Multivariate analysis found that complications increased with age and multiple comorbidities. Interestingly, an inverse volume-outcome effect was observed, with the highest volume hospitals reporting the highest complications (21.7%) (Table 2). To explain this effect we compared the number of comorbidities listed for patients treated at the highest volume centers versus low volume centers. This analysis showed that the highest volume hospitals did not report a higher number of comorbidities compared with low volume hospitals. Curry et al.16 previously reported this same inverse volume-outcome effect for complications after craniotomy for meningioma in the U.S. and concluded that there were many possible explanations for this observation. First, the highest volume centers may have treated more aggressive or recurrent tumors. Second, high-caseload hospitals may have performed more aggressive resections or resections after radiation therapy. The limitations of the NIS data source do not allow us to distinguish between these and other possible explanations. Finally, because our univariate analysis did not show a volume effect on mortality or adverse outcome, this increased morbidity did not translate into worse mortality or discharge disposition for the very high volume hospitals. This ‘rescue phenomenon’ has been previously described where the high volume tertiary centers are better equipped to identify and deal with complications and ‘rescue’ patients from bad outcomes.17, 18
The majority of patients undergoing surgery for spinal metastasis had at least 1 comorbidity. Hypertension, chronic lung disease, and diabetes mellitus were the most common comorbidities listed. Multivariate logistic regressions demonstrated a strong negative effect of comorbidities on mortality, morbidity, discharge status, and length of stay. For example, patients with a single comorbidity were 3 times more likely to die and nearly 2 times more likely not to be discharged home. Prognostic models of survival after surgery for spinal metastasis have been developed.19 This study emphasizes and supports the use of comorbidity data in all such prognostic models that guide preoperative patient selection.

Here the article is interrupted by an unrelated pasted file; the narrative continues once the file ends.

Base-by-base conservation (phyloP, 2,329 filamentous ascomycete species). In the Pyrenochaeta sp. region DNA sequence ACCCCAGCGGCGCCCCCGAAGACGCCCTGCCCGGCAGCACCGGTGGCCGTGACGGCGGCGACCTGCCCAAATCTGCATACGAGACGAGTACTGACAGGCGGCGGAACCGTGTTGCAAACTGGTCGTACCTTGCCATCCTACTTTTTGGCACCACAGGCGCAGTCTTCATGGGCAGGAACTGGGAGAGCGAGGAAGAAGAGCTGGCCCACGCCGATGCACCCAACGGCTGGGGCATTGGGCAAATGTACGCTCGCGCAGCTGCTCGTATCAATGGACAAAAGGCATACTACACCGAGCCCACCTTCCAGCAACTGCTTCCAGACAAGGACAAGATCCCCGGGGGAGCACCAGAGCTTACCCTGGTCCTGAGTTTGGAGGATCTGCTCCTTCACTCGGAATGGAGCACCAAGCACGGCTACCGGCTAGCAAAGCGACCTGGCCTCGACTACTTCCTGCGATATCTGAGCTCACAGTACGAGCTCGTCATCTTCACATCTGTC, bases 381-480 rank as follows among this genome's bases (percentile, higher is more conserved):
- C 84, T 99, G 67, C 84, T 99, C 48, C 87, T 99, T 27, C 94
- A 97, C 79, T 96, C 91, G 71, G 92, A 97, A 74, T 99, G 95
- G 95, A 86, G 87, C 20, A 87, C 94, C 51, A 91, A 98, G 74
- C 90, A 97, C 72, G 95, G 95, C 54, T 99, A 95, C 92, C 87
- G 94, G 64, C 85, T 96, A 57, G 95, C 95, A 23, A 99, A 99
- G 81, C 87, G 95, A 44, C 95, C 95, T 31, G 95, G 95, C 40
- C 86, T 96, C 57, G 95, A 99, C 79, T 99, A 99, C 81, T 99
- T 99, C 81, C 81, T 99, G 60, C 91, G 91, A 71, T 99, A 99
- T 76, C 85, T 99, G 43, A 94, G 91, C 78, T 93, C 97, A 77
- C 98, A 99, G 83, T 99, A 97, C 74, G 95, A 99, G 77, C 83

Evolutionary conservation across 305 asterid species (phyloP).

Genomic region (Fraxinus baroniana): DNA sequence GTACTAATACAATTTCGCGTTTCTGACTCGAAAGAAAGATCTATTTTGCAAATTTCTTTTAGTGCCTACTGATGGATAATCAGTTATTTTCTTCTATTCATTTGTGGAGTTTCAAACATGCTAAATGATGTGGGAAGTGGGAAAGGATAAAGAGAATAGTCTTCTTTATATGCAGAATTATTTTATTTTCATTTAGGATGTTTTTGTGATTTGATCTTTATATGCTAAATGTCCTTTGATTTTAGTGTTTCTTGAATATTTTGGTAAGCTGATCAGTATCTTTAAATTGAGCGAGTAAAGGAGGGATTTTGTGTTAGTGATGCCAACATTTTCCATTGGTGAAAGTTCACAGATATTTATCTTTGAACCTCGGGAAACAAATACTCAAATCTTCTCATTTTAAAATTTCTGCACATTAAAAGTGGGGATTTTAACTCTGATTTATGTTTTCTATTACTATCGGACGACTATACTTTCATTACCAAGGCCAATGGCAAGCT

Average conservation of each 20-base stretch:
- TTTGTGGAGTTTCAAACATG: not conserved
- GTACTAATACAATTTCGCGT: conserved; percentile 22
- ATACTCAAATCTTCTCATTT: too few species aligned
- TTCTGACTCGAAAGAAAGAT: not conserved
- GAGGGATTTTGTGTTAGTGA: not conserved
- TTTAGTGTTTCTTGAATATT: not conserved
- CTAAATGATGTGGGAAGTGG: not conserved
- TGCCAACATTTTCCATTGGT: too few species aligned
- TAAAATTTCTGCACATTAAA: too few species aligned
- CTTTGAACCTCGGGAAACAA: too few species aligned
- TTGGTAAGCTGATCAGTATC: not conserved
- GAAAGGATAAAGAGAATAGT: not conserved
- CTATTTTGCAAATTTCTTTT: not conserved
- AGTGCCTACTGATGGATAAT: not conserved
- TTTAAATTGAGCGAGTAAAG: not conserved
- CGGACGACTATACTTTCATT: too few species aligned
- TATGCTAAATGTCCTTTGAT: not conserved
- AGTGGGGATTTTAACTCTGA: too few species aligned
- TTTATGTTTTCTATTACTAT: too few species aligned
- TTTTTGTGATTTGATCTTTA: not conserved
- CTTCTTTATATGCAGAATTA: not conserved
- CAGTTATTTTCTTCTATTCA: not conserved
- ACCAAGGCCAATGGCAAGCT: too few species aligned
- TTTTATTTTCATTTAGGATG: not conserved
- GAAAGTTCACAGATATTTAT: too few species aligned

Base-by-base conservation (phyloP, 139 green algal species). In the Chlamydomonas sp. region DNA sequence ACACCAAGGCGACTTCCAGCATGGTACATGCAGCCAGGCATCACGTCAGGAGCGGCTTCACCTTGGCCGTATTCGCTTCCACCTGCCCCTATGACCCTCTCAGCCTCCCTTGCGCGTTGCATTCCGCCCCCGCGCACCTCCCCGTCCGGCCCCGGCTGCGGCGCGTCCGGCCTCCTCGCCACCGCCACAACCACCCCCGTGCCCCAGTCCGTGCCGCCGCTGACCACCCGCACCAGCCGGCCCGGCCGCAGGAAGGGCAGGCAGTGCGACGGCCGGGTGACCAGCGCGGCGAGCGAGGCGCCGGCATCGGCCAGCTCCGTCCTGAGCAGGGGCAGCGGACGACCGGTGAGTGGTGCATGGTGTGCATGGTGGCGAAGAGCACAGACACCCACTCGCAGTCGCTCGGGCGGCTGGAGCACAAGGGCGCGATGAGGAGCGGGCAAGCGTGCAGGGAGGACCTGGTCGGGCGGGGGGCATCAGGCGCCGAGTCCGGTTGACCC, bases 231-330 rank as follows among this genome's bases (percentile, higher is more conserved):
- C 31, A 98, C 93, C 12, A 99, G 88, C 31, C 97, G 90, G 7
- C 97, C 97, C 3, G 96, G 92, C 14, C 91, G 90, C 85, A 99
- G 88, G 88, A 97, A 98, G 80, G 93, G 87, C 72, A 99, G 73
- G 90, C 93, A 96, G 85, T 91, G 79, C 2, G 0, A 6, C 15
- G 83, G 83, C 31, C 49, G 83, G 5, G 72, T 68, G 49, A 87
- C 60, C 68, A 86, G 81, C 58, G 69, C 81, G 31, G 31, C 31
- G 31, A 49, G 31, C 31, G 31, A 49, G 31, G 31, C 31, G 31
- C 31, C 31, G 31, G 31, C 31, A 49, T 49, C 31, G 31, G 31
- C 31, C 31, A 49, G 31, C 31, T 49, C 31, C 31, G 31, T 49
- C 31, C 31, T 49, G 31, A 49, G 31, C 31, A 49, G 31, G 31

After controlling for factors such as age, sex, and comorbidities in the multivariate analysis, postoperative complications were found to increase mortality significantly. For example, patients with 1 complication had a 4.5-fold chance of dying compared with patients with no complications. Decreasing the complication rate is thus extremely important for the successful surgical management of patients with spinal metastasis.
In summary, we believe the current study provides a national perspective on inpatient complications and outcomes after surgery for spinal metastasis in the U.S. The strong negative effect of postoperative complications on mortality and resource utilization is demonstrated. In addition, preoperative comorbidities and postoperative mortality rates were shown to be quite high for these procedures. Furthermore, we identified preoperative comorbidity as an important risk factor and defined its impact on patient outcomes.
- 7Agency for Healthcare Research and Quality. Calculating Nationwide Inpatient Sample Variances, 2000. Rockville, MD: Agency of Healthcare Research and Quality; 2002.